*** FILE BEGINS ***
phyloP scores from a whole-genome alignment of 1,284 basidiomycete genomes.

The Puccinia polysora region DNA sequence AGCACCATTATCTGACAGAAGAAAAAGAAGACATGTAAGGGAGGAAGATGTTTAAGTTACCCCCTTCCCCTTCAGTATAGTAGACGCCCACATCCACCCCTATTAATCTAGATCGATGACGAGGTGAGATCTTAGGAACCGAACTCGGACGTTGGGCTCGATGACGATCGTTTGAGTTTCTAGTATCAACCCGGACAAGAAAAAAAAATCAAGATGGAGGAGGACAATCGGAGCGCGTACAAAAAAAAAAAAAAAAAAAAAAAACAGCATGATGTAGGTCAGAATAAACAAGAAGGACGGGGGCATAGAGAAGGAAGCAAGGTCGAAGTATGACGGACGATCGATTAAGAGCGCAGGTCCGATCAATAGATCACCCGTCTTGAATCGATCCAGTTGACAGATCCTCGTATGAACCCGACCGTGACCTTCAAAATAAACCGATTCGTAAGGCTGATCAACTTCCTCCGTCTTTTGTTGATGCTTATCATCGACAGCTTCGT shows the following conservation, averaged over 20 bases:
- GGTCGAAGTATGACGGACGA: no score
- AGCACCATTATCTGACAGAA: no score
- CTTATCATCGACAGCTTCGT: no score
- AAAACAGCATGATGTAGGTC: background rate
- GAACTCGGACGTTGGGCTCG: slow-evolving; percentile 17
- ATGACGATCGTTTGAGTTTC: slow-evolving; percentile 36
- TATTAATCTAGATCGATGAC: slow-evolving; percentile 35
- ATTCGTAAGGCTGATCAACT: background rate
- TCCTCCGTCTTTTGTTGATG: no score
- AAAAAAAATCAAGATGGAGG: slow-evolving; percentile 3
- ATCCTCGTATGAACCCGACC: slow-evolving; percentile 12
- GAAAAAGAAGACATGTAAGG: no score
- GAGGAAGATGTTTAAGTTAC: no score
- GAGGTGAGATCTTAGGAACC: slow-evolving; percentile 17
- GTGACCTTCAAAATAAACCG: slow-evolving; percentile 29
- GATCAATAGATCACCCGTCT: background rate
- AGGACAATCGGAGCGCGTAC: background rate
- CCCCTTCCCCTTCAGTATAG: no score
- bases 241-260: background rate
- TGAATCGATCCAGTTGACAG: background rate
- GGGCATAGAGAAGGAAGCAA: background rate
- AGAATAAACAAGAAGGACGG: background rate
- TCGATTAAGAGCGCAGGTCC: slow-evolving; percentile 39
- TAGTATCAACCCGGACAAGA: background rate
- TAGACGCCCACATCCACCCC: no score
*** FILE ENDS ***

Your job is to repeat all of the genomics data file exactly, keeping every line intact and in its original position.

phyloP scores from a whole-genome alignment of 1,284 basidiomycete genomes.

The Puccinia polysora region DNA sequence AGCACCATTATCTGACAGAAGAAAAAGAAGACATGTAAGGGAGGAAGATGTTTAAGTTACCCCCTTCCCCTTCAGTATAGTAGACGCCCACATCCACCCCTATTAATCTAGATCGATGACGAGGTGAGATCTTAGGAACCGAACTCGGACGTTGGGCTCGATGACGATCGTTTGAGTTTCTAGTATCAACCCGGACAAGAAAAAAAAATCAAGATGGAGGAGGACAATCGGAGCGCGTACAAAAAAAAAAAAAAAAAAAAAAAACAGCATGATGTAGGTCAGAATAAACAAGAAGGACGGGGGCATAGAGAAGGAAGCAAGGTCGAAGTATGACGGACGATCGATTAAGAGCGCAGGTCCGATCAATAGATCACCCGTCTTGAATCGATCCAGTTGACAGATCCTCGTATGAACCCGACCGTGACCTTCAAAATAAACCGATTCGTAAGGCTGATCAACTTCCTCCGTCTTTTGTTGATGCTTATCATCGACAGCTTCGT shows the following conservation, averaged over 20 bases:
- GGTCGAAGTATGACGGACGA: no score
- AGCACCATTATCTGACAGAA: no score
- CTTATCATCGACAGCTTCGT: no score
- AAAACAGCATGATGTAGGTC: background rate
- GAACTCGGACGTTGGGCTCG: slow-evolving; percentile 17
- ATGACGATCGTTTGAGTTTC: slow-evolving; percentile 36
- TATTAATCTAGATCGATGAC: slow-evolving; percentile 35
- ATTCGTAAGGCTGATCAACT: background rate
- TCCTCCGTCTTTTGTTGATG: no score
- AAAAAAAATCAAGATGGAGG: slow-evolving; percentile 3
- ATCCTCGTATGAACCCGACC: slow-evolving; percentile 12
- GAAAAAGAAGACATGTAAGG: no score
- GAGGAAGATGTTTAAGTTAC: no score
- GAGGTGAGATCTTAGGAACC: slow-evolving; percentile 17
- GTGACCTTCAAAATAAACCG: slow-evolving; percentile 29
- GATCAATAGATCACCCGTCT: background rate
- AGGACAATCGGAGCGCGTAC: background rate
- CCCCTTCCCCTTCAGTATAG: no score
- bases 241-260: background rate
- TGAATCGATCCAGTTGACAG: background rate
- GGGCATAGAGAAGGAAGCAA: background rate
- AGAATAAACAAGAAGGACGG: background rate
- TCGATTAAGAGCGCAGGTCC: slow-evolving; percentile 39
- TAGTATCAACCCGGACAAGA: background rate
- TAGACGCCCACATCCACCCC: no score